Which raises, at least in my mind, the question of how Scarborough and Buchanan might have handled similar situations in their own past. We don't have far to look.
Joe Scarborough represented Michael F. Griffin in pretrial court apperances. Griffin, you may recall, was the "Christian" terrorist who shot and killed a medical doctor as a means of advancing his "pro-life" agenda. As reported in the NEW YORK TIMES at the time, Scarborough's explanation was that the Griffins were family friends.
Got that? Barack Obama should have left the church family he had found in Chicago in protest of remarks that Rev. Wright made in his sermons. But family friendship meant that Scarborough should appear as the legal representative of a man who had murdered a doctor for ideological motives.
Buchanan, of course, neither denounced nor rejected Richard Nixon even after tapes were released documenting Nixon's routine statements of racism far beyond even what Buchanan and company accuse Obama of having countenanced in Wright. Buchanan neither denounced nor rejected Ronald Reagan after Reagan fabricated stories about welfare cadillac queens. Buchanan, so far as I have been able to determine, never denounced or rejected any who had practiced segregation in Washington as he was growing up there.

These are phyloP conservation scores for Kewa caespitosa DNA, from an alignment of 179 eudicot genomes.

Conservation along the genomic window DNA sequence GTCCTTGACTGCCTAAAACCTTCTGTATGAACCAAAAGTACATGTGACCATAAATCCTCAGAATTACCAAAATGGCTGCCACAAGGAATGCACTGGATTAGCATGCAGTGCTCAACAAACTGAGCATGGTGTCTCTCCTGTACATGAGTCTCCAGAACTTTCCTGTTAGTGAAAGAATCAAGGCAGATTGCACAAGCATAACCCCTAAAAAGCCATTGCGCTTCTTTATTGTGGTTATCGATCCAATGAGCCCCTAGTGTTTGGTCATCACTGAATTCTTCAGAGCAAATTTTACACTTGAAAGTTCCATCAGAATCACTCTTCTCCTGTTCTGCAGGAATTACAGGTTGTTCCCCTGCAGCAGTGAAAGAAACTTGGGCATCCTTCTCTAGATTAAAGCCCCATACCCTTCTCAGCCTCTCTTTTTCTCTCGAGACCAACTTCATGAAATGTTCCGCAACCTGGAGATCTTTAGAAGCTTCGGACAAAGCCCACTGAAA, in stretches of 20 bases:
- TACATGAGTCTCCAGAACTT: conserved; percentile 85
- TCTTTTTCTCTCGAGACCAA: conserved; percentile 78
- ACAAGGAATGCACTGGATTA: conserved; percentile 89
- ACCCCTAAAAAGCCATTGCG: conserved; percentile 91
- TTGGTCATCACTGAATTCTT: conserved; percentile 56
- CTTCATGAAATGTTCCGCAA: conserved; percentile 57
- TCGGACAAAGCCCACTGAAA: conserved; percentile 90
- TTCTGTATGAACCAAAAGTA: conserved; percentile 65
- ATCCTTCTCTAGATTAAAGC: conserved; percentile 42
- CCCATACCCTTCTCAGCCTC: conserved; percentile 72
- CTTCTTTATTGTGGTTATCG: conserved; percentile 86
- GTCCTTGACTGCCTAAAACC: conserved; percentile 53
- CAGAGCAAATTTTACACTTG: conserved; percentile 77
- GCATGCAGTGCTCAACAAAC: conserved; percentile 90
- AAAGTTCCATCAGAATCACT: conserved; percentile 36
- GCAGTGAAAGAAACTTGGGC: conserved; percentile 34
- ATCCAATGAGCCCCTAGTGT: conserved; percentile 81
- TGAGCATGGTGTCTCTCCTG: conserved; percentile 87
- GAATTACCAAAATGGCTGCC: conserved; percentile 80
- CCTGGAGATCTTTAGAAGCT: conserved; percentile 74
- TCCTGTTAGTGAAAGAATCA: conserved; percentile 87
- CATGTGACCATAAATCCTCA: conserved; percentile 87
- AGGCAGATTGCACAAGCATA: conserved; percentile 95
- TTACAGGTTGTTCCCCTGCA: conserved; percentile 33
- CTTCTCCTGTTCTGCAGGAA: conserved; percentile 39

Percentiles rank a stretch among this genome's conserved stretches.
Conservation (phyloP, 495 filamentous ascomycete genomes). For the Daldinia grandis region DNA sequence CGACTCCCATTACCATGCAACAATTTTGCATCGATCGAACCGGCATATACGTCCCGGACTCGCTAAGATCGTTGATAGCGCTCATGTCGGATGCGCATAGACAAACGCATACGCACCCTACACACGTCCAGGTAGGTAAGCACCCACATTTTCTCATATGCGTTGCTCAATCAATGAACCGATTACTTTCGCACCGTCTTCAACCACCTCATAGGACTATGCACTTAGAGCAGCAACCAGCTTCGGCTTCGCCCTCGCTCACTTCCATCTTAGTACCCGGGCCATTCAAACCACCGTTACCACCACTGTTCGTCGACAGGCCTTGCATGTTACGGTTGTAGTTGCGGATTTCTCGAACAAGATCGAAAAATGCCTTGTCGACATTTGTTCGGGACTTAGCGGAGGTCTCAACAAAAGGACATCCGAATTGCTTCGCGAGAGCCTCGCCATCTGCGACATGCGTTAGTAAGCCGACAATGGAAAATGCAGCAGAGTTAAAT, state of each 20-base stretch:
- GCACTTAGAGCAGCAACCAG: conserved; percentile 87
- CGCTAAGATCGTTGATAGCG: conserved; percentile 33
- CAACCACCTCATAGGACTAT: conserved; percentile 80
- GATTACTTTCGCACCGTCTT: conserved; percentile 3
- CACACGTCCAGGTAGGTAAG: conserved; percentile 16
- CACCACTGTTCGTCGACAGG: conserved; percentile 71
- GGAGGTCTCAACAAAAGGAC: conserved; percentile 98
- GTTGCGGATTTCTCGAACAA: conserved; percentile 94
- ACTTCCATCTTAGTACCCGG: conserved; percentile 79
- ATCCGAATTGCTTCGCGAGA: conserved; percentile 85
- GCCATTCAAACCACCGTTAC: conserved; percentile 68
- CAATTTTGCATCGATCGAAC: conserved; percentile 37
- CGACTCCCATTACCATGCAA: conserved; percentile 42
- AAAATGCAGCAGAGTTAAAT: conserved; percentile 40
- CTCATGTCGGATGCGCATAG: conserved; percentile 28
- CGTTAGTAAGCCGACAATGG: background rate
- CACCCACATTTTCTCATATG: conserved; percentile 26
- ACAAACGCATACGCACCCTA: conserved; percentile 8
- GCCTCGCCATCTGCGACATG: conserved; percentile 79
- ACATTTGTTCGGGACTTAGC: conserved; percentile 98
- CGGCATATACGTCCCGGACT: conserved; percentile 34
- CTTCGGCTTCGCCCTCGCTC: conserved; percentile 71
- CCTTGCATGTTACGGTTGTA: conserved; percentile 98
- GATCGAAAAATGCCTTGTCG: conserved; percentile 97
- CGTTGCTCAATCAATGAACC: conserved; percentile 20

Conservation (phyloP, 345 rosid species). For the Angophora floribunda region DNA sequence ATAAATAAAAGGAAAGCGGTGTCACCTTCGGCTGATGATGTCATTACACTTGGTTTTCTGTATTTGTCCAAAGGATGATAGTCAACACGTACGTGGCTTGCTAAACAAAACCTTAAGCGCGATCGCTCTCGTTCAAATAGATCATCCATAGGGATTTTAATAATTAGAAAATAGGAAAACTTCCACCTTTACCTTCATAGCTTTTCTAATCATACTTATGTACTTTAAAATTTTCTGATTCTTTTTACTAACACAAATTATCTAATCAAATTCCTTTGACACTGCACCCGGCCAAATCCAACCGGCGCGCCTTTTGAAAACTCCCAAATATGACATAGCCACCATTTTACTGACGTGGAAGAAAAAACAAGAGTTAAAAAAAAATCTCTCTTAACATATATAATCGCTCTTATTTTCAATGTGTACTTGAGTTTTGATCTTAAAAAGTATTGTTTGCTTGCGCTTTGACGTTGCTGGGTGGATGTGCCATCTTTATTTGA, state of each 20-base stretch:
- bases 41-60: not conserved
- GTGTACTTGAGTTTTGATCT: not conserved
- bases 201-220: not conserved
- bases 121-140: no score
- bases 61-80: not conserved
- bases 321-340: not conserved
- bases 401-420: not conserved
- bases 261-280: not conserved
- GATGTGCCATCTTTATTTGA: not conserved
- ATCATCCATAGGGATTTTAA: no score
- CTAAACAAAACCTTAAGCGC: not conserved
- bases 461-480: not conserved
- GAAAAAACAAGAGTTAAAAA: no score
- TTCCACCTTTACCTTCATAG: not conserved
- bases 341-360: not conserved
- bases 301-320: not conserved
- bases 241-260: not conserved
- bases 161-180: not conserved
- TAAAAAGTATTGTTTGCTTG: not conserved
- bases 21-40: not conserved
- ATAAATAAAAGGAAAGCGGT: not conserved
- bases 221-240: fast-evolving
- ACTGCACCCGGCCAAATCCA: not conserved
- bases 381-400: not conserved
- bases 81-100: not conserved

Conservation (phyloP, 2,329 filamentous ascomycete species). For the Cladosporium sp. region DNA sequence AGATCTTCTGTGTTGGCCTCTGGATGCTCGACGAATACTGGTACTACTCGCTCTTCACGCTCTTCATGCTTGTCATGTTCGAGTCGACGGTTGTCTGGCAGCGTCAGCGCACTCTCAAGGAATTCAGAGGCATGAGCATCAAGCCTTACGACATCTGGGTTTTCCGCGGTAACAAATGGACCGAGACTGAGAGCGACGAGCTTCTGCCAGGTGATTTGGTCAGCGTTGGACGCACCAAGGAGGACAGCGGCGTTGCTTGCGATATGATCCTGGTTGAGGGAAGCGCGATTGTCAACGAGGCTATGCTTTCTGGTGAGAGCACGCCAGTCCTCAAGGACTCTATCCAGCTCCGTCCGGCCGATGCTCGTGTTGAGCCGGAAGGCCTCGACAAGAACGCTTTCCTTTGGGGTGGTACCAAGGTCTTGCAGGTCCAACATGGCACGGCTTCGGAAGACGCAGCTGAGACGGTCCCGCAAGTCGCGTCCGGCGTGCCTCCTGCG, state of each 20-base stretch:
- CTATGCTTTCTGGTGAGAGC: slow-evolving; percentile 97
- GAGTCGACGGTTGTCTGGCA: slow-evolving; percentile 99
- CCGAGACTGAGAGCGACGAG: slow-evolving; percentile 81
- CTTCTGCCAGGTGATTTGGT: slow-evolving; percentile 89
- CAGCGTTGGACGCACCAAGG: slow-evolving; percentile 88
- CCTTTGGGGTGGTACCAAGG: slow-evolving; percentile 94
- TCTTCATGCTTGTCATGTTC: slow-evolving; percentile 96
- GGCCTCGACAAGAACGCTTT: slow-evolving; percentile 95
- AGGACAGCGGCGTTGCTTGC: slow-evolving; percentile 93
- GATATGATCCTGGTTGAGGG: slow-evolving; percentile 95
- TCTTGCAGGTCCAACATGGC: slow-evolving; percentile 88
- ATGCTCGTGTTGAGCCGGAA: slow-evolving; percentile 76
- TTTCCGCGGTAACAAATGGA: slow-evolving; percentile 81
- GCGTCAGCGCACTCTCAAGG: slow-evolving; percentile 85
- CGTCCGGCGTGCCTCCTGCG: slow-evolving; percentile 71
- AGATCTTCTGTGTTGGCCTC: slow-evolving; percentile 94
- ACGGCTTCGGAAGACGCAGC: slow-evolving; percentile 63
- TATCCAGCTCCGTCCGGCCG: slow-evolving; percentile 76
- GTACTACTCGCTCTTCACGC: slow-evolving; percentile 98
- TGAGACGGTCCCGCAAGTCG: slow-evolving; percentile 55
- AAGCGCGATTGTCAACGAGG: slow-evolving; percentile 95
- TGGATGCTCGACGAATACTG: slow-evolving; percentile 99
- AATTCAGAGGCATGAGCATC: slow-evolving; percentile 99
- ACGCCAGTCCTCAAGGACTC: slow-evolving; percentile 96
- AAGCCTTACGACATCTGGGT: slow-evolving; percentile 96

And, to nobody's surprise, neither Scarborough nor Buchanan has applied the same strict renunciation standard to any Republican candidates. Jerry Falwell, who for years preached from the pulpit to his Virginia congregation that racial segregation was God's will, joined Pat Robertson just days after 9/11 to insist that God had in fact damned America for its sinful ways. Davis, Scarborough and Buchanan condemn Obama for not cutting off all contact with Rev. Wright after he had "damned" America, but they have been loath to make the same call upon those Republicans who have repeatedly sought the embrace of Falwell and Robertson. A stop at Bob Jones University, which till recently practiced racist division of its students' social lives, has been a virtual requirement of all Republican candidates during the South Carolina primaries, again without meeting anything like the level of outrage Scarborough and Buchanan have unleashed on Obama.
It will little avail you to bring any of this up with these masters of communication, though. On the evidence of their recent television appearances, Scarborough will pronounce you "silly" and Buchanan will tell you to "shut up" [both happened on MSNBC within a week].
If we are to leave the spectacle of race behind and reclaim the moral high ground of Lincoln's second inaugural, we will first have to find some way to wrest the reins of discourse away from these media elites. We must, as the Pennsylvania Abolitionists of years past, take the reins in our own hands and steer a different course.